If you're part of the U.S. national security apparatus and you torture someone to death during an interrogation, you can rest easy. Two administrations have furnished get-out-of-jail-free cards absolving you of responsibility for your crime. But if you're part of that same U.S. national security apparatus and divulge to the American people information about government activities that are unauthorized, illegal, and quite possibly unconstitutional, you should expect no such mercy. Commit crimes on behalf of the government? OK. Reveal secret abuses committed by the government? You must be joking. Steve Chapman says the government's reaction to Snowden's revelations perfectly demonstrates the Washington rule: Abuse power, and you'll be protected by those with power. Expose abuse, and you're on your own.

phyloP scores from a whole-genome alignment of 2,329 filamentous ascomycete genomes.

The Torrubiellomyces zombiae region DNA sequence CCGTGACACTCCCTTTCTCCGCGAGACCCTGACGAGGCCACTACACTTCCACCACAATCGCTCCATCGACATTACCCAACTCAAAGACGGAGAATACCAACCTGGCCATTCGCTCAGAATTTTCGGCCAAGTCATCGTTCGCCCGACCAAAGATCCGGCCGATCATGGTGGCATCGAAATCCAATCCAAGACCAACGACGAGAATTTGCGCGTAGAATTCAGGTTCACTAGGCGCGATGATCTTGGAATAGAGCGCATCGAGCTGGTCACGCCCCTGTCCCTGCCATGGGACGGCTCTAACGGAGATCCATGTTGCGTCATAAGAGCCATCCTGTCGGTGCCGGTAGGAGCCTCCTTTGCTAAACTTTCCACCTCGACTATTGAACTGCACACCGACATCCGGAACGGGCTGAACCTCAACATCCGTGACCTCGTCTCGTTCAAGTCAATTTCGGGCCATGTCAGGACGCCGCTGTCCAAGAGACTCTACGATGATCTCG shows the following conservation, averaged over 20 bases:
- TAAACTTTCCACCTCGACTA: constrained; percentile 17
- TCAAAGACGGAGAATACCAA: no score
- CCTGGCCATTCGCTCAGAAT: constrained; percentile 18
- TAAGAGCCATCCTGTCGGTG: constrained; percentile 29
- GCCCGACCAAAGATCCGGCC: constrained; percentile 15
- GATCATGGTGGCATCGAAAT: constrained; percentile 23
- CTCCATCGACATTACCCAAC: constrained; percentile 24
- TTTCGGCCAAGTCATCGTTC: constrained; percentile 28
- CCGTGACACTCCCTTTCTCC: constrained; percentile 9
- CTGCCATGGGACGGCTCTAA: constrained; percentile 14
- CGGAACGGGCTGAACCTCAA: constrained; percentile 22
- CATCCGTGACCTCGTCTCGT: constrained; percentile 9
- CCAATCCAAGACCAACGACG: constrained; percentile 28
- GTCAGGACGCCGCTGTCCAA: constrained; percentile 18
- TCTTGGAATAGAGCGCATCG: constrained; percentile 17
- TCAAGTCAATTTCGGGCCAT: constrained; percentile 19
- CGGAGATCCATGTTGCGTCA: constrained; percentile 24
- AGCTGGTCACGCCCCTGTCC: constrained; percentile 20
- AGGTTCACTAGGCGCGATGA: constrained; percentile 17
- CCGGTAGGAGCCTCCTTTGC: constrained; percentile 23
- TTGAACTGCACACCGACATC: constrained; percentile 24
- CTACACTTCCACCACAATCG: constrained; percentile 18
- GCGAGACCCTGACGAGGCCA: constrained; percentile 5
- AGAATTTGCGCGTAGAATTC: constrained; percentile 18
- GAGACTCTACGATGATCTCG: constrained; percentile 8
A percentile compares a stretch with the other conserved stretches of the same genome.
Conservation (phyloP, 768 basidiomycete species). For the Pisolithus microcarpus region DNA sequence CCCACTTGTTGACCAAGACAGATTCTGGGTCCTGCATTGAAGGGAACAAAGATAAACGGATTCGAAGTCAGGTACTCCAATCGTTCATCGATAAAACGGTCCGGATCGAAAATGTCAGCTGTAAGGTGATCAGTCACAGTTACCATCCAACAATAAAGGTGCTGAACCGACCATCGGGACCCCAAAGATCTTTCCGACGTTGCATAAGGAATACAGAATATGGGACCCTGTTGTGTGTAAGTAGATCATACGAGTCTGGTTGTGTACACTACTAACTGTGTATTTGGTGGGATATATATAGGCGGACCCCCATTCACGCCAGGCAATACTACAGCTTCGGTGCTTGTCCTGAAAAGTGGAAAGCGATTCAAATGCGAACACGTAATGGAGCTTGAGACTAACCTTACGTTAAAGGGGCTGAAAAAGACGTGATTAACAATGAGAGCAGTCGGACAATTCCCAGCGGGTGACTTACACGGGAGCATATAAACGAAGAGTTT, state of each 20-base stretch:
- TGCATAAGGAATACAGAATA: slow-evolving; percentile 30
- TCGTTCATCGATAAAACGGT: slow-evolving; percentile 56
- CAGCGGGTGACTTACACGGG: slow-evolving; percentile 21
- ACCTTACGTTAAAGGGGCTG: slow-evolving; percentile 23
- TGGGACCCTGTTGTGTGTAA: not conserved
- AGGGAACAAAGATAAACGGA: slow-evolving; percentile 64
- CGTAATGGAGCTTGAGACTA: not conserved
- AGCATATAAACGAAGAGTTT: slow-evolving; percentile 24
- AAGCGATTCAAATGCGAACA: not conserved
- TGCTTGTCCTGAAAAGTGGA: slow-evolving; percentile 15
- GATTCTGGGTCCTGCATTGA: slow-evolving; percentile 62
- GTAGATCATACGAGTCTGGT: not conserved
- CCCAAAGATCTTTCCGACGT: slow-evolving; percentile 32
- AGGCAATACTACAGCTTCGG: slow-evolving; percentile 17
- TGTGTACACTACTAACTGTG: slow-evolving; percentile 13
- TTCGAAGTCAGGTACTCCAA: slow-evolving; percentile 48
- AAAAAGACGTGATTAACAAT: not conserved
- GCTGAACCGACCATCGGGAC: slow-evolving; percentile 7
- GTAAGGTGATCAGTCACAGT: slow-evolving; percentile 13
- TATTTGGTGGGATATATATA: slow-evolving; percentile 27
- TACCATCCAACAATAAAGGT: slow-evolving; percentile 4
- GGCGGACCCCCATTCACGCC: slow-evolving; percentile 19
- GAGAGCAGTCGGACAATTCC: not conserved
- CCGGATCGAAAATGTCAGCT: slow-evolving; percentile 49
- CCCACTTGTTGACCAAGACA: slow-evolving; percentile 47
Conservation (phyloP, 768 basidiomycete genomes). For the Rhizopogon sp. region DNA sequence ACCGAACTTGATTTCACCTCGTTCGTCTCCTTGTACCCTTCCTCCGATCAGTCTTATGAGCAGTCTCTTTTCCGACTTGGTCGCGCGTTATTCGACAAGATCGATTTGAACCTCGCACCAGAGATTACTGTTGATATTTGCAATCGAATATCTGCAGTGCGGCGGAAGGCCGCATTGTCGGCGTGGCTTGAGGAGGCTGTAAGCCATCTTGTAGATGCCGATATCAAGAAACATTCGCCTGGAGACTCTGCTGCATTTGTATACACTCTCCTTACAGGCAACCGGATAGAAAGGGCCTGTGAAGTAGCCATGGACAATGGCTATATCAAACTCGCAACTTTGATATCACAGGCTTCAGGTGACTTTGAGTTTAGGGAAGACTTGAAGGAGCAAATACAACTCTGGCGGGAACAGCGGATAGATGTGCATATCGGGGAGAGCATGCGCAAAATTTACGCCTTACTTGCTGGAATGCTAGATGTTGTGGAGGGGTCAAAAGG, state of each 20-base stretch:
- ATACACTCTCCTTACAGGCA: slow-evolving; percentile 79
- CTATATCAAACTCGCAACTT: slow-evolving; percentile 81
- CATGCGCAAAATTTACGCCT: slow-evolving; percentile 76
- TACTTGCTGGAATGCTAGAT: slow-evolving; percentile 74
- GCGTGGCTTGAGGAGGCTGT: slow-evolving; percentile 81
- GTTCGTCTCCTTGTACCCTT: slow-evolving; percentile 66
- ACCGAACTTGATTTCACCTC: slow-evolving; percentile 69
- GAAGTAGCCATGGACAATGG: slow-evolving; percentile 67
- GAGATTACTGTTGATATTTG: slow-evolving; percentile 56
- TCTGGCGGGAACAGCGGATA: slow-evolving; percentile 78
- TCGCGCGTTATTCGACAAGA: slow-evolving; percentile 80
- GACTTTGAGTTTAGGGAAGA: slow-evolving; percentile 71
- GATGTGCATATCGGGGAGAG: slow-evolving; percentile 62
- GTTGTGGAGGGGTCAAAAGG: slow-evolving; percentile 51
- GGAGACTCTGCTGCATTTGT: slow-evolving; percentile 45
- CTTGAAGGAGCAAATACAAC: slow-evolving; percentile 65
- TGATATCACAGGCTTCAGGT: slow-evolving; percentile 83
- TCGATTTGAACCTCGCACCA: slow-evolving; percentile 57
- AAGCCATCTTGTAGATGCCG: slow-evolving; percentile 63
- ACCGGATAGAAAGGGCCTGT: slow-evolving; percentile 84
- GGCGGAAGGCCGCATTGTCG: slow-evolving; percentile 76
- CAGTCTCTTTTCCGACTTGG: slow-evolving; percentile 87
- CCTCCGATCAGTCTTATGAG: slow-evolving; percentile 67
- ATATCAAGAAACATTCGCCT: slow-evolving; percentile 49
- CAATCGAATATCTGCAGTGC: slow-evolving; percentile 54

The mom got the kid back, but not the car.
American Thinker says its claims about Dominion Voting Systems were "completely false."
Let people join with the like-minded to reject officials and laws that don’t suit them and to construct systems that do.
A comparison of Texas and California suggests that legal edicts matter less than The New York Times thinks.